EU Accession
Ukraine and Moldova Become EU Candidate States – A Historic Decision in Extraordinary Times

Europaflaggen vor Europäischem Parlament
© picture alliance / Daniel Kalker | Daniel Kalker

Changing tide

Russia’s war on Ukraine created a strong geopolitical motivation for the EU’s decision. A clear sign of the changing tide was the support for Ukrainian candidacy that was conveyed during visits to Kyiv of European Commission President Ursula von der Leyen (11 June) and the heads of state of Germany, France, Italy and Romania (16 June). This was followed up by a positive recommendation of the European Commission to grant candidacy status to Ukraine and Moldova and to give Georgia the European Perspective, with a prospect of candidacy as well.

With the Parliament approving the Commission’s opinion with an overwhelming 529 votes out of 588, this left the final go-ahead for the Council. The supportive sentiment was reflected in the lead up to the decisive summit, as most EU heads of government already indicated their support for the candidacies. It was therefore no surprise that European Council President Charles Michel on Thursday evening announced the decision, calling it “a historic moment, which allows us to define the contours of the European Union”.

What’s next?

The decision sets in motion a membership process that could take many years – or even decades – to complete. Especially since the negotiations are not expected to start until the active phase of the war is over. However, Ukraine will have to take seven steps already to maintain its membership status in the future, most of which are already in progress. These steps are:

1. Reform of the Constitutional Court

2. Continuation of the judicial reform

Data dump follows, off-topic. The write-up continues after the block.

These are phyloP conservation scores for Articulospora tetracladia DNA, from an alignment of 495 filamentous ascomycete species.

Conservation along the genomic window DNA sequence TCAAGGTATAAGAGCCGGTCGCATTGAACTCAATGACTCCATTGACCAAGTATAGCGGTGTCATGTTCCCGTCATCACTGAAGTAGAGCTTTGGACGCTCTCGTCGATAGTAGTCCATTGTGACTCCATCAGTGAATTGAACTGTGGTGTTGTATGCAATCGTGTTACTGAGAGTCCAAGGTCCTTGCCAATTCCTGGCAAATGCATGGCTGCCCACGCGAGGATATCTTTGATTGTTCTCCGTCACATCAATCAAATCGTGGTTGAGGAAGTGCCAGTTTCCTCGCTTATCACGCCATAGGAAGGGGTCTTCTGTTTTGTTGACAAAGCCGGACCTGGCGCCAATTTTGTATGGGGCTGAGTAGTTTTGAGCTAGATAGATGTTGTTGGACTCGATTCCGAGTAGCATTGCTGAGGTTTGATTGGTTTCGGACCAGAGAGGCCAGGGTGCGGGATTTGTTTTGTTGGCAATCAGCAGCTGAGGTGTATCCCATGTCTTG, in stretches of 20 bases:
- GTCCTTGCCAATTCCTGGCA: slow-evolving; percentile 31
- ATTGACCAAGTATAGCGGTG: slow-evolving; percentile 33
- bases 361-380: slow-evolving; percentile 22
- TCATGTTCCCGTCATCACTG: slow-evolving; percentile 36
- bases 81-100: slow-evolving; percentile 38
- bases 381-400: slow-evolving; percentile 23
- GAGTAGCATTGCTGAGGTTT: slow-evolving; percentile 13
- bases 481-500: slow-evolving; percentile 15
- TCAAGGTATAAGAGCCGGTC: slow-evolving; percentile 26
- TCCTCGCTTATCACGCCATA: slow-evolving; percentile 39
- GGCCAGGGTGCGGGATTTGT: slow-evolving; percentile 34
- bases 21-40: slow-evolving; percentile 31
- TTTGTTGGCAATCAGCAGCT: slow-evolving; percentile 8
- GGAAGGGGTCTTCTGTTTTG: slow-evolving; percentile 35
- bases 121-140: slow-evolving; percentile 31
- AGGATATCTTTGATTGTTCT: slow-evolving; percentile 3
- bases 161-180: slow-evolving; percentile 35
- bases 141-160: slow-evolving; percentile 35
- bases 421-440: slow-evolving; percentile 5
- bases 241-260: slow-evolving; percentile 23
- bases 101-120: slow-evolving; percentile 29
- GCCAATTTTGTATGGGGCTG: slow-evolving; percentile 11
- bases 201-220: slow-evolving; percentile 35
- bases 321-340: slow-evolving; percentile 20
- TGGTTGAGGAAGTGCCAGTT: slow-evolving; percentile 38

3. Further anti-corruption reform

4. Comply with anti-money laundering legislation

5. Implementation of the anti-oligarchic law

6. Media law that aligns with the EU audio-visual media services directive

7. Finalisation of the reform of the legal framework for national minorities

EU leaders also stressed that the will have to be a major reform of the Union’s decision-making process before there can be any further enlargement. To enable the EU to play a role on the global stage, there are increasing calls for using qualified majority voting rather than unanimity for key decisions. This gives the EU some homework to do as well.

Candidate status for Ukraine and Moldova should indeed trigger a re-appraisal of the accession process. For Ukraine and Moldova, it remains a first and important step on the long road to EU membership. And a clear sign that Ukraine's future lies in Europe. Since both the (prospective) candidate countries and the EU itself still have to do their homework, this process will not be an easy one. But the road has begun, and it could not have come at a more important time. What matters now is that the EU finds the strength to shape its own reforms in such a way that it can become an active and powerful player on a global scale.